Hospital Foundation Executive Director
As hospitals strive to deal with rising insurance rates and cutbacks from government agencies, they rely on strong foundations to provide support for long term improvements and infrastructure. A foundation director with a background in women’s studies can help position medical care centers to appeal to women and to excel in under-served specialties that can rally public support.
Clinical Social Worker
Counselors and other clinical social workers benefit from integrating a women’s studies major or minor into their professional development. Understanding the history and development of women’s roles in society can help clinical social workers provide perspective for their clients. Graduates can use the knowledge from their degree programs to connect clients with the most effective and appropriate resources in their communities.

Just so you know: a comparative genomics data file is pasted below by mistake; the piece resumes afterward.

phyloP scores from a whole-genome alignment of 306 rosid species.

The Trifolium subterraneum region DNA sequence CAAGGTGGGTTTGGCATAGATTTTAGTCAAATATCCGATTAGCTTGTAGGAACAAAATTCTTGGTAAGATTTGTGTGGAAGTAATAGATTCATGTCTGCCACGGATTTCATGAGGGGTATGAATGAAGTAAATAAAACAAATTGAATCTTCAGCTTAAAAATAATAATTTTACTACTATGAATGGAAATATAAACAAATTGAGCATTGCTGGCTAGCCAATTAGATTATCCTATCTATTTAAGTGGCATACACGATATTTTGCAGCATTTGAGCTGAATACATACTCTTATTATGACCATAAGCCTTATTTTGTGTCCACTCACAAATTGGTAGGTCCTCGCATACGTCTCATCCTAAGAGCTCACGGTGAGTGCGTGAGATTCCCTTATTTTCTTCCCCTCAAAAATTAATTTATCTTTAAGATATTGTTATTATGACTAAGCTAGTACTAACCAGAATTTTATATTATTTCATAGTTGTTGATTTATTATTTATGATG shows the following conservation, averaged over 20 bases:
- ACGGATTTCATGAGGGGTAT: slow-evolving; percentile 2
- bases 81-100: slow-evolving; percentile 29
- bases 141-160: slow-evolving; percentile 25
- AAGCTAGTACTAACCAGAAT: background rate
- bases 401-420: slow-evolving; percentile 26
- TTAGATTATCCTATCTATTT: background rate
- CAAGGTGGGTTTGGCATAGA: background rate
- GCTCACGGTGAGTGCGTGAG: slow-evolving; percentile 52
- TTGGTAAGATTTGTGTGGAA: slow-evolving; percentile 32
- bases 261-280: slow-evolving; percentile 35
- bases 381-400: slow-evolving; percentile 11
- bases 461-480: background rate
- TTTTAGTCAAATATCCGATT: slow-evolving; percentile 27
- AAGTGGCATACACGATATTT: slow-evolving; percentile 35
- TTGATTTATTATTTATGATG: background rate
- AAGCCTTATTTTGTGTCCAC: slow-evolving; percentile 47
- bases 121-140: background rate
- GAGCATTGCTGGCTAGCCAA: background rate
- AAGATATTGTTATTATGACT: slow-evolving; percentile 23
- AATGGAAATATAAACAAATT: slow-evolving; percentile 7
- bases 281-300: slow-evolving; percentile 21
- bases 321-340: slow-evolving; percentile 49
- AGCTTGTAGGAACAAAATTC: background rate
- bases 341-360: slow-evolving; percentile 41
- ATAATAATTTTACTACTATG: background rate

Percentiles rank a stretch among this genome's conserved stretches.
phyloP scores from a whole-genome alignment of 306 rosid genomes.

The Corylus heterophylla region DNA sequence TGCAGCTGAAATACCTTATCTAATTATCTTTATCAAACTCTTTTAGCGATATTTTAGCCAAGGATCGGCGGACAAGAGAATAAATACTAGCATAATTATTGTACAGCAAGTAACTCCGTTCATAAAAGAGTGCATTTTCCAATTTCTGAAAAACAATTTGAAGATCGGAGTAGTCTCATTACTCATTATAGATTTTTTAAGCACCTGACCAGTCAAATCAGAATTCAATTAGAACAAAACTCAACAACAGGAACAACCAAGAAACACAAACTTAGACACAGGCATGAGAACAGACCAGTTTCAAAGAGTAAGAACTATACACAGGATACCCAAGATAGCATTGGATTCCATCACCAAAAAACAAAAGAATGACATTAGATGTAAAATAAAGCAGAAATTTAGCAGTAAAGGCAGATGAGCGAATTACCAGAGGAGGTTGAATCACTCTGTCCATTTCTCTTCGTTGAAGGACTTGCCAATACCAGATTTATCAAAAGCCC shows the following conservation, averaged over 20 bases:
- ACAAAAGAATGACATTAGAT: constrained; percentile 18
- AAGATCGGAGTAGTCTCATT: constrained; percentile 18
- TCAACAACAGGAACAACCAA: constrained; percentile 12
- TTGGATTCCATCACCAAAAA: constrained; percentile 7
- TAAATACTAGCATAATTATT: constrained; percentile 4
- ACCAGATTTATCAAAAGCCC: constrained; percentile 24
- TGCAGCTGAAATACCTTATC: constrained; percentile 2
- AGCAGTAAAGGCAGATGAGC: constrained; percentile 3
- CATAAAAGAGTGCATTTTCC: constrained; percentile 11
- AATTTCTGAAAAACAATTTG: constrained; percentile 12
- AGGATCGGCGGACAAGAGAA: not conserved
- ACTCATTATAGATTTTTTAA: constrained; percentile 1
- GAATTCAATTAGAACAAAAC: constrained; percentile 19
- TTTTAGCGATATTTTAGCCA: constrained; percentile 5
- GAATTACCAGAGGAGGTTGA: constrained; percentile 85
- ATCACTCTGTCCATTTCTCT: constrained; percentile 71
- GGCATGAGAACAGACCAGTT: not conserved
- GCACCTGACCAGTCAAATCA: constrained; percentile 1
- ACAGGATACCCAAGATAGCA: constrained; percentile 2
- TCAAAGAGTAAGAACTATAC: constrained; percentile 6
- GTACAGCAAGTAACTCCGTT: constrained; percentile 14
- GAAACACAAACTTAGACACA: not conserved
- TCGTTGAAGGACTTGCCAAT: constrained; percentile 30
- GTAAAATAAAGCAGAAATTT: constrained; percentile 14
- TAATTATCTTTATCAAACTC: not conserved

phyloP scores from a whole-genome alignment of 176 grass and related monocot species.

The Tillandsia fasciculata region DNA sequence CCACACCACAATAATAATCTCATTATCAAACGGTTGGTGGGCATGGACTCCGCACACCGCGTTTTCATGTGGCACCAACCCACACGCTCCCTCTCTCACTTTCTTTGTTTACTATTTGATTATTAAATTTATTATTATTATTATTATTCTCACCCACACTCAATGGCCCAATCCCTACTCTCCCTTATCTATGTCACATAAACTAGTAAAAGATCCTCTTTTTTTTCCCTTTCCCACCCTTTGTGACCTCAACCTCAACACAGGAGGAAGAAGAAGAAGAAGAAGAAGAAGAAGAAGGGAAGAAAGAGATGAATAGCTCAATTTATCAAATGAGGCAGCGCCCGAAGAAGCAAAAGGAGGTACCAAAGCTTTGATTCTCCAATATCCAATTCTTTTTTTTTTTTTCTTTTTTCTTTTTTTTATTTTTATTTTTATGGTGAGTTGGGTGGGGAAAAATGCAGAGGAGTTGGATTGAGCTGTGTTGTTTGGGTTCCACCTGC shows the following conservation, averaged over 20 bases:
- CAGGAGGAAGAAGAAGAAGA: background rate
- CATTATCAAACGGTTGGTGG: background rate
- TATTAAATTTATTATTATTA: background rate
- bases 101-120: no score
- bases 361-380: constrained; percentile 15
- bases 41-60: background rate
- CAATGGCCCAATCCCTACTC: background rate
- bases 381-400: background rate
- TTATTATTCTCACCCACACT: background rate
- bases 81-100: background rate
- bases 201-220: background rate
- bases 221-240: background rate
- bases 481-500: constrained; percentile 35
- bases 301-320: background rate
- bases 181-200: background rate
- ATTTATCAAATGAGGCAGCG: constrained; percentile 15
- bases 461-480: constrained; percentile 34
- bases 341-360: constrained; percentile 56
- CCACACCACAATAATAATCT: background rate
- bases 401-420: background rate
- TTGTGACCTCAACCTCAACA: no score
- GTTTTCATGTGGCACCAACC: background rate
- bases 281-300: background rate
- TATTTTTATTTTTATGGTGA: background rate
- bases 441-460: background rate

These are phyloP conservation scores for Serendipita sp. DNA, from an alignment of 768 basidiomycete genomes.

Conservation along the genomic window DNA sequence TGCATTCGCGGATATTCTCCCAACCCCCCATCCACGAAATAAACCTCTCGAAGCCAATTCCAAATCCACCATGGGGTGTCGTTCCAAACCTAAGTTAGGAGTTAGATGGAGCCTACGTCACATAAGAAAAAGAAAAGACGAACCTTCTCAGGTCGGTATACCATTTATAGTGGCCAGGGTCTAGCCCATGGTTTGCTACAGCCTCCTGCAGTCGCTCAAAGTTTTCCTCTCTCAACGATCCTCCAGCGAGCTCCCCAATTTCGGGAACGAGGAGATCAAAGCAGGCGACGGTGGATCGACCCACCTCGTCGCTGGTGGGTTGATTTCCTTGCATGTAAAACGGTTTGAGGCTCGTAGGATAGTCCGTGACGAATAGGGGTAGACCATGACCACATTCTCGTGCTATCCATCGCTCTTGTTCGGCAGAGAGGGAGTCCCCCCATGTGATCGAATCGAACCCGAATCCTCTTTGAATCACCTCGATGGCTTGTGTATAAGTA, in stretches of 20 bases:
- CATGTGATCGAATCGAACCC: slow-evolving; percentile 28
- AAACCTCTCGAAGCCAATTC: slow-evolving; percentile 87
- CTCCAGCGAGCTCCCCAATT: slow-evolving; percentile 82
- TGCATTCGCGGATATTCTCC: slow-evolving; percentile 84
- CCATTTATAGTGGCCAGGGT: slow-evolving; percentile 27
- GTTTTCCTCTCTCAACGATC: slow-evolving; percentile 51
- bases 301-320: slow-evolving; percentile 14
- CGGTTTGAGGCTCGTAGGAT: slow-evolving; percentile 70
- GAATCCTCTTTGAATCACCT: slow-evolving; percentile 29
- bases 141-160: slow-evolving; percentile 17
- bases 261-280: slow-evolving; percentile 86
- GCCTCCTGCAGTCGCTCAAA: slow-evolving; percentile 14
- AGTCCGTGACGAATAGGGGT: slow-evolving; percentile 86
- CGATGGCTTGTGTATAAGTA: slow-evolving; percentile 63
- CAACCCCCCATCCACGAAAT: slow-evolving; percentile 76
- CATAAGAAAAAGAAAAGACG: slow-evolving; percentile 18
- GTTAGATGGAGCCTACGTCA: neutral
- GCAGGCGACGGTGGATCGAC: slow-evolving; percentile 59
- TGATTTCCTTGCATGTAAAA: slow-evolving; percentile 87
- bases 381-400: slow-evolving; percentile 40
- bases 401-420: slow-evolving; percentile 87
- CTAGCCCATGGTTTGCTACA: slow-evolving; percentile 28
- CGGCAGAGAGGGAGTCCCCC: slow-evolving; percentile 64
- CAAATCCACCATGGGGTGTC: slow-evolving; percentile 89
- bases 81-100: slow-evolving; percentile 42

Health Clinic Coordinator
Working in health clinics allows women’s studies majors to combine their understanding of the social and political aspects of women’s health with their innate organizational and leadership skills. Health clinic coordinators often handle everything from scheduling medical personnel to appealing for funding. At the same time, they must manage relations with neighborhoods that often face conflict with politicians and religious groups.
This information was found on http://www.worldwidelearn.com/online-education-guide/social-science/womens-studies-major.htm